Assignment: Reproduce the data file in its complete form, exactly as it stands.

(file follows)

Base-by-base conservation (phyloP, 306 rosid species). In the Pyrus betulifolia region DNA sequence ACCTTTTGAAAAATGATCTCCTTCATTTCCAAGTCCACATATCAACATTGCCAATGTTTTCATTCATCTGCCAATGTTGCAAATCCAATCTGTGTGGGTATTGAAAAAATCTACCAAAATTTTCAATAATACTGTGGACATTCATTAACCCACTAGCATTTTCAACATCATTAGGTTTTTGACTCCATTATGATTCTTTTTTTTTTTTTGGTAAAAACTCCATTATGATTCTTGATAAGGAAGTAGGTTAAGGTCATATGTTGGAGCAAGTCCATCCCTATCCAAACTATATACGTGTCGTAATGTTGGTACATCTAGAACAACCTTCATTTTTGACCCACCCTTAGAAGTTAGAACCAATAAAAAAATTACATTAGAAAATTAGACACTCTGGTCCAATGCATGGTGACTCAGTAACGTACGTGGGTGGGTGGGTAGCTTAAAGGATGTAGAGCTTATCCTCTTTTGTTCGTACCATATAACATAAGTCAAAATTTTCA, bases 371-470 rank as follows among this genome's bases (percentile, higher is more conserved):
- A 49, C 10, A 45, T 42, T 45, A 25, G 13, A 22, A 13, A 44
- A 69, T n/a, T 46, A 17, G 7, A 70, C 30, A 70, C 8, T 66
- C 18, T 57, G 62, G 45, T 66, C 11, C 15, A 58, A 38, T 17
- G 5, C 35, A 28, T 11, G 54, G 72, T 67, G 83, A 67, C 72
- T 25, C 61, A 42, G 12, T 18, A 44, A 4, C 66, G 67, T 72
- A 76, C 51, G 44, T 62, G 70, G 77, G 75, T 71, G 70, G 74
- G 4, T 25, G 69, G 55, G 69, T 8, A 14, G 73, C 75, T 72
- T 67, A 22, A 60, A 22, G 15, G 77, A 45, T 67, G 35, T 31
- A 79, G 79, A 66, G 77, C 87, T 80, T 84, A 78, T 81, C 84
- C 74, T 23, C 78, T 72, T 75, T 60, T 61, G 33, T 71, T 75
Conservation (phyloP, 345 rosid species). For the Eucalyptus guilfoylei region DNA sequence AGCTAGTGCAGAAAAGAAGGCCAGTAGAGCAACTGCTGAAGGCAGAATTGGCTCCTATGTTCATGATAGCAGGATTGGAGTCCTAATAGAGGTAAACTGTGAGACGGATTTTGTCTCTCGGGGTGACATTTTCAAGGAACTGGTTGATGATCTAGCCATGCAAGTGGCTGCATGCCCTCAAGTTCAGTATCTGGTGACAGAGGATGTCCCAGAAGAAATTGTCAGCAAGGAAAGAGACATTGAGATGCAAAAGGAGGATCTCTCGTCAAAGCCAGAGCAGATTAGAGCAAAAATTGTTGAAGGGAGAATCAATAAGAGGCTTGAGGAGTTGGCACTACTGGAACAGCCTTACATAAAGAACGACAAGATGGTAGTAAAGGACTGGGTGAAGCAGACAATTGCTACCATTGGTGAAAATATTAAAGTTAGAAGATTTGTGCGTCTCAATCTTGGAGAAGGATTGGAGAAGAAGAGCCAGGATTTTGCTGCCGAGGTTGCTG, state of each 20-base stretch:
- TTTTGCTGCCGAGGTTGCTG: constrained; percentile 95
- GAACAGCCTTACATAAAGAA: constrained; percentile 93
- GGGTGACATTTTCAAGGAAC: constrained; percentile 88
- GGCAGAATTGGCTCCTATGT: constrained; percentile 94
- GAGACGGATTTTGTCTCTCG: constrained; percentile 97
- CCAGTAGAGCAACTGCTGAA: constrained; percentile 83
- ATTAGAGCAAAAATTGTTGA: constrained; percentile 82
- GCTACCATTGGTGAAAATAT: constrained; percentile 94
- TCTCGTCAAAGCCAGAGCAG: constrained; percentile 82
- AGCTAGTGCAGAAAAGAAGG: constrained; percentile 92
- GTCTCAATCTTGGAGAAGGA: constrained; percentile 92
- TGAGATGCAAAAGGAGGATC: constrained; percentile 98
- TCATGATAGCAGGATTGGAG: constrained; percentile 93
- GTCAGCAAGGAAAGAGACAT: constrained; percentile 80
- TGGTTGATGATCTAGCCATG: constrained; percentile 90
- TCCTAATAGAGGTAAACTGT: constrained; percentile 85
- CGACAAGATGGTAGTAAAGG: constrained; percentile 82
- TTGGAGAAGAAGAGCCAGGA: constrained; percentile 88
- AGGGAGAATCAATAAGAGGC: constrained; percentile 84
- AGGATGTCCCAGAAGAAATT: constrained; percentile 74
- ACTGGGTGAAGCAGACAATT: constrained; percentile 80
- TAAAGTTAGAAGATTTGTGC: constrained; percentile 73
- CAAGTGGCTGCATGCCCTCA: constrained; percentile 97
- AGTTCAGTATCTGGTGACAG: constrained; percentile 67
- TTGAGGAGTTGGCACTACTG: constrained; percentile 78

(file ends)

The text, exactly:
Base-by-base conservation (phyloP, 306 rosid species). In the Pyrus betulifolia region DNA sequence ACCTTTTGAAAAATGATCTCCTTCATTTCCAAGTCCACATATCAACATTGCCAATGTTTTCATTCATCTGCCAATGTTGCAAATCCAATCTGTGTGGGTATTGAAAAAATCTACCAAAATTTTCAATAATACTGTGGACATTCATTAACCCACTAGCATTTTCAACATCATTAGGTTTTTGACTCCATTATGATTCTTTTTTTTTTTTTGGTAAAAACTCCATTATGATTCTTGATAAGGAAGTAGGTTAAGGTCATATGTTGGAGCAAGTCCATCCCTATCCAAACTATATACGTGTCGTAATGTTGGTACATCTAGAACAACCTTCATTTTTGACCCACCCTTAGAAGTTAGAACCAATAAAAAAATTACATTAGAAAATTAGACACTCTGGTCCAATGCATGGTGACTCAGTAACGTACGTGGGTGGGTGGGTAGCTTAAAGGATGTAGAGCTTATCCTCTTTTGTTCGTACCATATAACATAAGTCAAAATTTTCA, bases 371-470 rank as follows among this genome's bases (percentile, higher is more conserved):
- A 49, C 10, A 45, T 42, T 45, A 25, G 13, A 22, A 13, A 44
- A 69, T n/a, T 46, A 17, G 7, A 70, C 30, A 70, C 8, T 66
- C 18, T 57, G 62, G 45, T 66, C 11, C 15, A 58, A 38, T 17
- G 5, C 35, A 28, T 11, G 54, G 72, T 67, G 83, A 67, C 72
- T 25, C 61, A 42, G 12, T 18, A 44, A 4, C 66, G 67, T 72
- A 76, C 51, G 44, T 62, G 70, G 77, G 75, T 71, G 70, G 74
- G 4, T 25, G 69, G 55, G 69, T 8, A 14, G 73, C 75, T 72
- T 67, A 22, A 60, A 22, G 15, G 77, A 45, T 67, G 35, T 31
- A 79, G 79, A 66, G 77, C 87, T 80, T 84, A 78, T 81, C 84
- C 74, T 23, C 78, T 72, T 75, T 60, T 61, G 33, T 71, T 75
Conservation (phyloP, 345 rosid species). For the Eucalyptus guilfoylei region DNA sequence AGCTAGTGCAGAAAAGAAGGCCAGTAGAGCAACTGCTGAAGGCAGAATTGGCTCCTATGTTCATGATAGCAGGATTGGAGTCCTAATAGAGGTAAACTGTGAGACGGATTTTGTCTCTCGGGGTGACATTTTCAAGGAACTGGTTGATGATCTAGCCATGCAAGTGGCTGCATGCCCTCAAGTTCAGTATCTGGTGACAGAGGATGTCCCAGAAGAAATTGTCAGCAAGGAAAGAGACATTGAGATGCAAAAGGAGGATCTCTCGTCAAAGCCAGAGCAGATTAGAGCAAAAATTGTTGAAGGGAGAATCAATAAGAGGCTTGAGGAGTTGGCACTACTGGAACAGCCTTACATAAAGAACGACAAGATGGTAGTAAAGGACTGGGTGAAGCAGACAATTGCTACCATTGGTGAAAATATTAAAGTTAGAAGATTTGTGCGTCTCAATCTTGGAGAAGGATTGGAGAAGAAGAGCCAGGATTTTGCTGCCGAGGTTGCTG, state of each 20-base stretch:
- TTTTGCTGCCGAGGTTGCTG: constrained; percentile 95
- GAACAGCCTTACATAAAGAA: constrained; percentile 93
- GGGTGACATTTTCAAGGAAC: constrained; percentile 88
- GGCAGAATTGGCTCCTATGT: constrained; percentile 94
- GAGACGGATTTTGTCTCTCG: constrained; percentile 97
- CCAGTAGAGCAACTGCTGAA: constrained; percentile 83
- ATTAGAGCAAAAATTGTTGA: constrained; percentile 82
- GCTACCATTGGTGAAAATAT: constrained; percentile 94
- TCTCGTCAAAGCCAGAGCAG: constrained; percentile 82
- AGCTAGTGCAGAAAAGAAGG: constrained; percentile 92
- GTCTCAATCTTGGAGAAGGA: constrained; percentile 92
- TGAGATGCAAAAGGAGGATC: constrained; percentile 98
- TCATGATAGCAGGATTGGAG: constrained; percentile 93
- GTCAGCAAGGAAAGAGACAT: constrained; percentile 80
- TGGTTGATGATCTAGCCATG: constrained; percentile 90
- TCCTAATAGAGGTAAACTGT: constrained; percentile 85
- CGACAAGATGGTAGTAAAGG: constrained; percentile 82
- TTGGAGAAGAAGAGCCAGGA: constrained; percentile 88
- AGGGAGAATCAATAAGAGGC: constrained; percentile 84
- AGGATGTCCCAGAAGAAATT: constrained; percentile 74
- ACTGGGTGAAGCAGACAATT: constrained; percentile 80
- TAAAGTTAGAAGATTTGTGC: constrained; percentile 73
- CAAGTGGCTGCATGCCCTCA: constrained; percentile 97
- AGTTCAGTATCTGGTGACAG: constrained; percentile 67
- TTGAGGAGTTGGCACTACTG: constrained; percentile 78